DNA extraction-- Peripheral blood samples with ethylenediaminetetraacetic acid (EDTA) anticoagulant were collected from each member of the family. Genomic DNA was extracted using an automated DNA extractor (BioRobot EZ1, QIAGEN, Hilden, Germany). Prior to use, DNA samples were preserved frozen.
STGD patients were analyzed for variants on the ABCR400 microarray (www.asperbio.com), as described elsewhere . The 50 exons of the ABCA4 gene, including the intron-exon junctions, were amplified by PCR primers previously described  to confirm the results obtained from the microarray.
LCA and early-onset samples were screened on the LCA genotyping microarray (www.asperbio.com), as previously reported . The 12 exons of the CRB1 gene, including the intron-exon boundaries, were amplified by PCR and sequenced with primers previously described  to test the results.
Sequencing reactions were performed using the 4 dye terminator cycle sequencing ready reaction kit (dRhodamine DNA Sequencing Kit; Applied Biosystems, Foster City, California). Sequence products were purified through fine columns (Sephadex G-501; Princetown Separations, Adelphia, New Jersey) and resolved in an ABI Prism 3100 (Applied Biosystems).
Denaturing high-performance liquid chromatography (dHPLC) sample screening was performed on a DNA fragment analysis system (WAVE; Transgenomic, Omaha, Nebraska). The PCR products (5 μl) were loaded on a C18 reversed-phase column (DnaSep column; Transgenomic). Hetero- and homodimer analysis was performed with an acetonitrile gradient formed by mixing buffers A and B (WAVE Optimized, Transgenomic). The flow rate was 0.9 mL/min, and DNA was detected at 260 nm. For each DNA region, dHPLC conditions were established by a triple analysis 1 °C to 3 °C above and below the mean melting temperature predicted by software simulation.
Because dHPLC usually does not differentiate between the wild-type and the homozygous mutant sample, all unknown samples were mixed in a 3:1 proportion with a control sample at the end of each PCR session. Before dHPLC analysis, heteroduplexes were formed by denaturing the PCR product at 95 °C for 5 min and cooling it to room temperature.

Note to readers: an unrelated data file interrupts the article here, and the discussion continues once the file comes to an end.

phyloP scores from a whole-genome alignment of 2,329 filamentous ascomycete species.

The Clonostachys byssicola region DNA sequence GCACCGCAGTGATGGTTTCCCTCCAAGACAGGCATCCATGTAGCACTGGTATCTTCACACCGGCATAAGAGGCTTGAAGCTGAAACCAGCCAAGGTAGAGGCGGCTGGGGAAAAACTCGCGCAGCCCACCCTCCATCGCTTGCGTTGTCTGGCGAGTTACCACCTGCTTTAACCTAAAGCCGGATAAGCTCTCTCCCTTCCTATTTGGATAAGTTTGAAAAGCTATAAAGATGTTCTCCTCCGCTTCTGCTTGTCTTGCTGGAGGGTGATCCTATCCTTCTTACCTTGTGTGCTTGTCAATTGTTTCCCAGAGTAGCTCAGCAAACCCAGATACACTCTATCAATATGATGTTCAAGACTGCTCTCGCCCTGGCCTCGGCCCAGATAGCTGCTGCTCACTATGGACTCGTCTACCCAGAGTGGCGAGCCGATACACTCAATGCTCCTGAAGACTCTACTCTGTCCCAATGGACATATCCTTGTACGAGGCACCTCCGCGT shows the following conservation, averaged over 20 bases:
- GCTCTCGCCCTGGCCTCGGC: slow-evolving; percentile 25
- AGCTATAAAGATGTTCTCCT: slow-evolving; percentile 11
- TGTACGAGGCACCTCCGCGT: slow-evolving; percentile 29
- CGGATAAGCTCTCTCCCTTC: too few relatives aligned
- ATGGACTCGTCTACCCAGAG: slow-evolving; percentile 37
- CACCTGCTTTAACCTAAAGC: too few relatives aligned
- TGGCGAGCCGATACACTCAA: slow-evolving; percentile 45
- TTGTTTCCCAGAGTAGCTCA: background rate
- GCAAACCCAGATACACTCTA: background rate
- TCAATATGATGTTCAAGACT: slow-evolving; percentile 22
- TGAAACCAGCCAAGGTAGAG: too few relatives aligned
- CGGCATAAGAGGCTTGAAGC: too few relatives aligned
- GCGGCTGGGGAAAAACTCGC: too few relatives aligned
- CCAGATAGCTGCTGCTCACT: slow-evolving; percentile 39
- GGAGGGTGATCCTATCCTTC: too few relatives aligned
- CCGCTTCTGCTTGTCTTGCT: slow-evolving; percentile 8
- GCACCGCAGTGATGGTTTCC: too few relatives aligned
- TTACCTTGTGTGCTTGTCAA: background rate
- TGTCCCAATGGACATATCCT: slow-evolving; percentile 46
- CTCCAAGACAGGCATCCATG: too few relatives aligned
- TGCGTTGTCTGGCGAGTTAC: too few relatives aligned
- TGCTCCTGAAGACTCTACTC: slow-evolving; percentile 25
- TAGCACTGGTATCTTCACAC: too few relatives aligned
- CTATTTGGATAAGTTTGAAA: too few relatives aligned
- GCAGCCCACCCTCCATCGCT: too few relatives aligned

Haplotypes were generated using three microsatellite markers flanking the ABCA4 gene (TEL-D1S435-D1S2804-ABCA4-D1S236-CEN) and four microsatellite markers flanking the CRB1 gene (TEL-D1S1660-CRB1-D1S2757-D1S2816-D1S408-CEN). After amplification by PCR, fluorescent-labeled products were mixed and electrophoresed on the ABI Prism 3100 (Applied Biosystems). For haplotype reconstruction, we used an informatic program (Cyrillic version 2.1; www.cyrillicsoftware.com).
From our cohort of patients we selected one family (Figures 1A and 1B) with two distinct phenotypes (STGD and early-onset RP with PPRPE) for further investigation. The 33-year-old STGD patient initially presented with visual acuity loss, photophobia, myopia, and astigmatism starting at the age of 14 years (Figure 1A, individual II:1). At that time, no restriction of visual fields or night vision disturbances were noticed. At age 26, he had a visual acuity of 10/100 in both eyes on clinical examination; anterior segments were normal. Anterior segments were normal, except for a slight subcapsular opacification of the posterior pole of the lens. Funduscopy revealed a maculopathy with RPE atrophy and hyperpigmentation and a few central yellowish flecks; the peripheral retina showed no changes in comparison to exam performed when he was 14 years. A slight temporal papillary pallor was present, and retinal vessels showed no constriction (Figure 2). Static perimetry could not reveal central scotomas, but shallow relative peripheral scotomas in both eyes. The full-field ERG response showed slightly reduced—but still within the normal range—amplitudes for rod, mixed cone-rod, cone single flash, and cone flicker, respectively. His 16-year-old sister presented a different retinal phenotype, resembling early-onset RP. When she was two years old, her parents noticed a deficit of the peripheral visual field. At the age of 14, she developed night vision deficits and reduction of central visual acuity. Ophthalmic evaluation of the patient at that time documented reduced visual acuity (10/100 right eye, 20/100 left eye) and diminished visual fields, hyperopia, astigmatism, and nystagmus. Anterior segments were normal. Funduscopy revealed roundish pigments distributed across the entire retina including peripheral retina, posterior pole, and macular region. The retinal vessels showed filliform constriction, and the optic disc was normal. Visual fields were concentrically constricted with small remaining central and nasal islands (less than 10 degrees). ERG responses (photopic and scotopic) were not discernible from noise anymore. The last fundus examination was performed when she was 26 years old. It showed pigment spots homogeneously scattered through the retina with preservation of the PPRPE (Figure 3).